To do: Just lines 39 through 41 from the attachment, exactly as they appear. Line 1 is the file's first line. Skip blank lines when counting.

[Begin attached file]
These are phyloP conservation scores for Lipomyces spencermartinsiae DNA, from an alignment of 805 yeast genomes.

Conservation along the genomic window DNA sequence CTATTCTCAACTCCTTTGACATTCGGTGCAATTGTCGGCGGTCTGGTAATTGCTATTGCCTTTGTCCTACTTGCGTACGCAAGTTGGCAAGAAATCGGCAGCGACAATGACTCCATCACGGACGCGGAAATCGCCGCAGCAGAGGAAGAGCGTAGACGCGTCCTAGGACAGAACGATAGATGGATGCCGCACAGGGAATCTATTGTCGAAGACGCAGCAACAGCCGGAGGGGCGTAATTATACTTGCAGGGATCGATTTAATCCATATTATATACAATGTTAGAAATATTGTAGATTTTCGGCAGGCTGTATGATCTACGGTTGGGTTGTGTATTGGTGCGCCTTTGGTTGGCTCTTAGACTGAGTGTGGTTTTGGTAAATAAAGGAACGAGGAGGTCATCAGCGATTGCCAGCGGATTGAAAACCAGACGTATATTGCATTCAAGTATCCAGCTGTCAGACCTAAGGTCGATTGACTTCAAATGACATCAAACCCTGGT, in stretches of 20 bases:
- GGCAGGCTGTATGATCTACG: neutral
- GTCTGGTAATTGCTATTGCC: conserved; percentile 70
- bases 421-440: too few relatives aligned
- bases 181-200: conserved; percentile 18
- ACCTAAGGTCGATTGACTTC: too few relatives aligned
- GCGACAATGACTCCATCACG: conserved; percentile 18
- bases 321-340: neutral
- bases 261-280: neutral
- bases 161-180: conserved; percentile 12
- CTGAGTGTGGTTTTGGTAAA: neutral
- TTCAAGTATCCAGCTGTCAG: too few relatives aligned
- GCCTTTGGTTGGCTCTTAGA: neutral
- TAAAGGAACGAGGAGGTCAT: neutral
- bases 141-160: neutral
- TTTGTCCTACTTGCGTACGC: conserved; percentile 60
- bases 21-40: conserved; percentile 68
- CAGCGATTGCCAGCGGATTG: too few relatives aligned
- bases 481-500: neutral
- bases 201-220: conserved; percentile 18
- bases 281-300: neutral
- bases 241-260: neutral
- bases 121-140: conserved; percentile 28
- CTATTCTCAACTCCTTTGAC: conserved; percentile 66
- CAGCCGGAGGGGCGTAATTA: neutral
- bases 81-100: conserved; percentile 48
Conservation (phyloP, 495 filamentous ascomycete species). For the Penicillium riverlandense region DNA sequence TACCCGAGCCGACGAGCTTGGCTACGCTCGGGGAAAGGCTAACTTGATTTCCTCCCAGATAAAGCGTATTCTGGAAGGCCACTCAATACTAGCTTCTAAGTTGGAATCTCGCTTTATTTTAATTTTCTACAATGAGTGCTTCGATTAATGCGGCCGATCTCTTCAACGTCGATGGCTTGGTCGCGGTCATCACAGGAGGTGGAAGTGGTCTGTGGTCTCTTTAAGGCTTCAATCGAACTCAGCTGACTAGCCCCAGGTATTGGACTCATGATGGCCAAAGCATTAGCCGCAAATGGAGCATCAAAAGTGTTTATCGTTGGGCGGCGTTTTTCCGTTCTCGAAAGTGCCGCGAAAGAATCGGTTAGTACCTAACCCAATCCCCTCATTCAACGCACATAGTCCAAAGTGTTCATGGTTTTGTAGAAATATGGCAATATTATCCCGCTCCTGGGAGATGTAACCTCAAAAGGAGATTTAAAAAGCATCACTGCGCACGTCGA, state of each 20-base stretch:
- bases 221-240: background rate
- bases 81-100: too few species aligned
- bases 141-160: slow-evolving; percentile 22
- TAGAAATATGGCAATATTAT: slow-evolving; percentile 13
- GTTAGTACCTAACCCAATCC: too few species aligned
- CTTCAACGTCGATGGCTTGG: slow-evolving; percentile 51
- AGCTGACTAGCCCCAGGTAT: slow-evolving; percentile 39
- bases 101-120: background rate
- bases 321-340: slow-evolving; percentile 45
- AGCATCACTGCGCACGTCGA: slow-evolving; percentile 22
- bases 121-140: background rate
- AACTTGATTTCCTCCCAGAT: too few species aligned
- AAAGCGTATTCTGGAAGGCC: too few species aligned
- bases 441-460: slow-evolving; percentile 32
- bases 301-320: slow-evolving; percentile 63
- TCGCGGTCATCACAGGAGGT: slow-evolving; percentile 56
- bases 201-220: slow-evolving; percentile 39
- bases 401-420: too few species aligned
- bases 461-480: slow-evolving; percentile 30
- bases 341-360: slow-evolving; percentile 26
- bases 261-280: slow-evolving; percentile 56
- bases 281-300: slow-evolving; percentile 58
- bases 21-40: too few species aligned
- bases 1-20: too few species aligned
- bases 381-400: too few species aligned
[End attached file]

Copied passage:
- bases 121-140: background rate
- AACTTGATTTCCTCCCAGAT: too few species aligned
- AAAGCGTATTCTGGAAGGCC: too few species aligned